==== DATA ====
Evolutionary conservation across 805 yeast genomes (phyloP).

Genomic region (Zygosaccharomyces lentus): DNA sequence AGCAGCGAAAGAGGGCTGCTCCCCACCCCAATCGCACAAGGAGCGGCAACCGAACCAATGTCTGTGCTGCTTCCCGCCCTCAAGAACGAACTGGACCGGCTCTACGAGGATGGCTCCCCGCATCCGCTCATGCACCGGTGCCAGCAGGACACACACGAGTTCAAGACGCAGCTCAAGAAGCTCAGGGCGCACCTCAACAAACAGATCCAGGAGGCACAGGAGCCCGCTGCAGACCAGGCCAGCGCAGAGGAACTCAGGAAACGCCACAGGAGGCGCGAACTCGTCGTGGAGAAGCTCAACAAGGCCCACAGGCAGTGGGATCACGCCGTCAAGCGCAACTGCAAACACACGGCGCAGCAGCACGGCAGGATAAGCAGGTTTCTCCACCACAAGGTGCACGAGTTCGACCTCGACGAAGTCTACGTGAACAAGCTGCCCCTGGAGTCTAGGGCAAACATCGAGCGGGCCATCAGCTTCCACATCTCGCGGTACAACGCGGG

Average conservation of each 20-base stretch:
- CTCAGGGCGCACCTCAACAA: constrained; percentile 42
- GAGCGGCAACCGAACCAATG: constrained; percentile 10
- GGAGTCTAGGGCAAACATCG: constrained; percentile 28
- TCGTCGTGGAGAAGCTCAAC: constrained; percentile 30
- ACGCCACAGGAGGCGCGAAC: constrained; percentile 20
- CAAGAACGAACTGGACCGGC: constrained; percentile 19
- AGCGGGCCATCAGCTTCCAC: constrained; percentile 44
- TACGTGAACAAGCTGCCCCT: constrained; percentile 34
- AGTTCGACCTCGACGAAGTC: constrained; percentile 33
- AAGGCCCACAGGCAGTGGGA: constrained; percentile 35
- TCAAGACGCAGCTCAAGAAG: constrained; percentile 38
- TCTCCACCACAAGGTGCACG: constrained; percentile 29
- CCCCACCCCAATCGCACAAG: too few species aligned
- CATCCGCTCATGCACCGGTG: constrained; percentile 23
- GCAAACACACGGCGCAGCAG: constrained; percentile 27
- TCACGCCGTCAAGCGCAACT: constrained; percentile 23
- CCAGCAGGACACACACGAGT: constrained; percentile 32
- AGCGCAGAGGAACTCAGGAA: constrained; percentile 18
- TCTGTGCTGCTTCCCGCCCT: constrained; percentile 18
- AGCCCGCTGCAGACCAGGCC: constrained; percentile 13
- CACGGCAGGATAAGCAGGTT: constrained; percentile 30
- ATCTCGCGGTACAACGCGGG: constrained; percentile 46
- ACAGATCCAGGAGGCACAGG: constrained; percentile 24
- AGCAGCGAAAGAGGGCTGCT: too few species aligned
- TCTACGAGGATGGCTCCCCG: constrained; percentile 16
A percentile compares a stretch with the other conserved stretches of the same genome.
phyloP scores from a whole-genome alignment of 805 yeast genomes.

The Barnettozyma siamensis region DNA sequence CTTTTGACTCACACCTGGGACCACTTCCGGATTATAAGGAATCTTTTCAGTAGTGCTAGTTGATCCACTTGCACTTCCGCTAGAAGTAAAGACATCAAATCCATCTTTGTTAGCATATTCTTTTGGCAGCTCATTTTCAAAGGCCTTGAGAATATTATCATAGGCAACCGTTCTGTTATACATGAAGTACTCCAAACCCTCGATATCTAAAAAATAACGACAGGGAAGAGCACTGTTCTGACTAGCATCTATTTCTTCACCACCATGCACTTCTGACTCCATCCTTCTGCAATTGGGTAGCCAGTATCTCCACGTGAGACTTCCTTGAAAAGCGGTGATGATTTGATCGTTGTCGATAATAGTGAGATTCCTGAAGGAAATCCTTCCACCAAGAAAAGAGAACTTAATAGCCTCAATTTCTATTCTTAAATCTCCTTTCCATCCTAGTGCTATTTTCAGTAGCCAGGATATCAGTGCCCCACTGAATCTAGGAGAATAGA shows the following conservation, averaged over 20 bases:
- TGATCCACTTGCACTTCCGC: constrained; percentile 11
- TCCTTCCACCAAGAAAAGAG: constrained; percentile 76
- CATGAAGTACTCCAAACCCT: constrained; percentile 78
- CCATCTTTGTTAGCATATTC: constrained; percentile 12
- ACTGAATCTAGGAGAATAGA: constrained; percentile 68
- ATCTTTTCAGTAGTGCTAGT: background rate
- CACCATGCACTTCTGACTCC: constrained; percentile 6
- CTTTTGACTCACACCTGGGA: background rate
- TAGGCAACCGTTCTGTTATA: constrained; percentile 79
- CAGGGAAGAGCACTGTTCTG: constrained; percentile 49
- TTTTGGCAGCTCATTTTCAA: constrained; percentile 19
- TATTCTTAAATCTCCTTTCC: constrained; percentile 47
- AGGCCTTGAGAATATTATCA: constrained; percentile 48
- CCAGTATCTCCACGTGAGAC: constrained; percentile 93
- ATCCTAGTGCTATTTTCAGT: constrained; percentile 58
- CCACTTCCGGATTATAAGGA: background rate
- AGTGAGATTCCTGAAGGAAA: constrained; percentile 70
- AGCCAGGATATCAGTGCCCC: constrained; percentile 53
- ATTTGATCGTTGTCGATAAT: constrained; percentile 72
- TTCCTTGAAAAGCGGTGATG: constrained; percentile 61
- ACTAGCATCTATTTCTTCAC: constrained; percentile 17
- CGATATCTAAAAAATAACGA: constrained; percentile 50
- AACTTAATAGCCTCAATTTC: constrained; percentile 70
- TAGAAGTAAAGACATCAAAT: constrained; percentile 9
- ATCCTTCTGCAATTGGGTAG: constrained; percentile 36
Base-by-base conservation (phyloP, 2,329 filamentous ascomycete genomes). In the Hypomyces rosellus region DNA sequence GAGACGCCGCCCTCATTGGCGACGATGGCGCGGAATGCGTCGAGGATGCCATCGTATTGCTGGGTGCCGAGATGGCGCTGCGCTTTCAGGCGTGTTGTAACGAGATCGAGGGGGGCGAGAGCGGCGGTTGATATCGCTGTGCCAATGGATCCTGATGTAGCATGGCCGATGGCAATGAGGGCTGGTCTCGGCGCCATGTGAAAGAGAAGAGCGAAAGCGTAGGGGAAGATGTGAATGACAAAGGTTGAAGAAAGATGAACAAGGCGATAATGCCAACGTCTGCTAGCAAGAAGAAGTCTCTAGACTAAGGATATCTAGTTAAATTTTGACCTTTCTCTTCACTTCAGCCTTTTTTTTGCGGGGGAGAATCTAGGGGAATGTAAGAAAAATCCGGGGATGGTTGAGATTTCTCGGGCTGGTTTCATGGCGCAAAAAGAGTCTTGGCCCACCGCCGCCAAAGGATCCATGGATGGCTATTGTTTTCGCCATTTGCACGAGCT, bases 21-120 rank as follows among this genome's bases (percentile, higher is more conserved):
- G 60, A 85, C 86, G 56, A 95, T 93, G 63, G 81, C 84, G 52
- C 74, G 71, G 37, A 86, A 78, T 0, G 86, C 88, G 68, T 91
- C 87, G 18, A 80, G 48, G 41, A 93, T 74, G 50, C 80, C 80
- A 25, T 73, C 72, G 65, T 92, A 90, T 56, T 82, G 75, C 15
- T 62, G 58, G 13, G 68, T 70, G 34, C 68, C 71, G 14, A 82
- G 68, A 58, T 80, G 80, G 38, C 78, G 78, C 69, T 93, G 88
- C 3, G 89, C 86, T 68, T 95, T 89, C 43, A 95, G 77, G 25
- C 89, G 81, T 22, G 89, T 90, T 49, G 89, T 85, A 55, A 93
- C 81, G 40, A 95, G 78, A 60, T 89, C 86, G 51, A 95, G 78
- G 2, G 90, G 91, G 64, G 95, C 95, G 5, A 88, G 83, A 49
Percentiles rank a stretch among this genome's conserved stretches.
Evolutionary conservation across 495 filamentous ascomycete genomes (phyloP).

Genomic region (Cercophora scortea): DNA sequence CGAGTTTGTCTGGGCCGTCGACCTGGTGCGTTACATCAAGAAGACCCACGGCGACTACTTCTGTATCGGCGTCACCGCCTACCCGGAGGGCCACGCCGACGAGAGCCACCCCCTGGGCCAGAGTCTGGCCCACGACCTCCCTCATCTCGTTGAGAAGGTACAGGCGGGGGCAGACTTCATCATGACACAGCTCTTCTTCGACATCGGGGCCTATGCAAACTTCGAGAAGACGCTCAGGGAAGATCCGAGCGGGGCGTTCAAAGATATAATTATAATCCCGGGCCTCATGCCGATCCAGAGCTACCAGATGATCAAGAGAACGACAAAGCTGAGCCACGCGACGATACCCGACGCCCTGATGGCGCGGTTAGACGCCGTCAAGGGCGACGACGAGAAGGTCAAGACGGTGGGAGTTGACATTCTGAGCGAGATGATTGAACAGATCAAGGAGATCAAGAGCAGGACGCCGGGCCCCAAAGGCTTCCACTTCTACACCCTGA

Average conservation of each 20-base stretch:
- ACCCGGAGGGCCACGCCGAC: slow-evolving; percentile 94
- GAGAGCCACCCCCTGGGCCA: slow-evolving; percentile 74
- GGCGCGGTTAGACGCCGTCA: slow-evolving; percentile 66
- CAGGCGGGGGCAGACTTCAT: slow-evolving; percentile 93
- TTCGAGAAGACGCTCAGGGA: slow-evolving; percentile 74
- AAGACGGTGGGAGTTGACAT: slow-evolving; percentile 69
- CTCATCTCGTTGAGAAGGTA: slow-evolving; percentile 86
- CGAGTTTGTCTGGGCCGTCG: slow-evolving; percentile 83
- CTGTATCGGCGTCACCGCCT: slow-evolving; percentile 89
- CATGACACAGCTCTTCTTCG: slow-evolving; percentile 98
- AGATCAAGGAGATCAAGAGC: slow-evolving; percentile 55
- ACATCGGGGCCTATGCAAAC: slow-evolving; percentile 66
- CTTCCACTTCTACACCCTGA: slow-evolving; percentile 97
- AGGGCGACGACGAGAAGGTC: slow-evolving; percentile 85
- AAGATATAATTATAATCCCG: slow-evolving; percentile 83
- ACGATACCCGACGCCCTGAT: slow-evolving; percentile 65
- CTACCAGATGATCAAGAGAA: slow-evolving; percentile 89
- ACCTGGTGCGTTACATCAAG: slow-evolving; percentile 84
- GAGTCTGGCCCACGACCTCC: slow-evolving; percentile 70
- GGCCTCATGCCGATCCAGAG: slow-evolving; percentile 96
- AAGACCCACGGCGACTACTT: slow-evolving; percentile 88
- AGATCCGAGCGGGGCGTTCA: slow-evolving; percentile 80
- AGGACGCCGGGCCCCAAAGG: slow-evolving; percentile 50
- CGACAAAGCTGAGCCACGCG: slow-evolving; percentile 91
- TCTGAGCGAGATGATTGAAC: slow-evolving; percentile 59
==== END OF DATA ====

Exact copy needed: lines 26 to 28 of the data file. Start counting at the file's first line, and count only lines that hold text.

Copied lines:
- ACAGATCCAGGAGGCACAGG: constrained; percentile 24
- AGCAGCGAAAGAGGGCTGCT: too few species aligned
- TCTACGAGGATGGCTCCCCG: constrained; percentile 16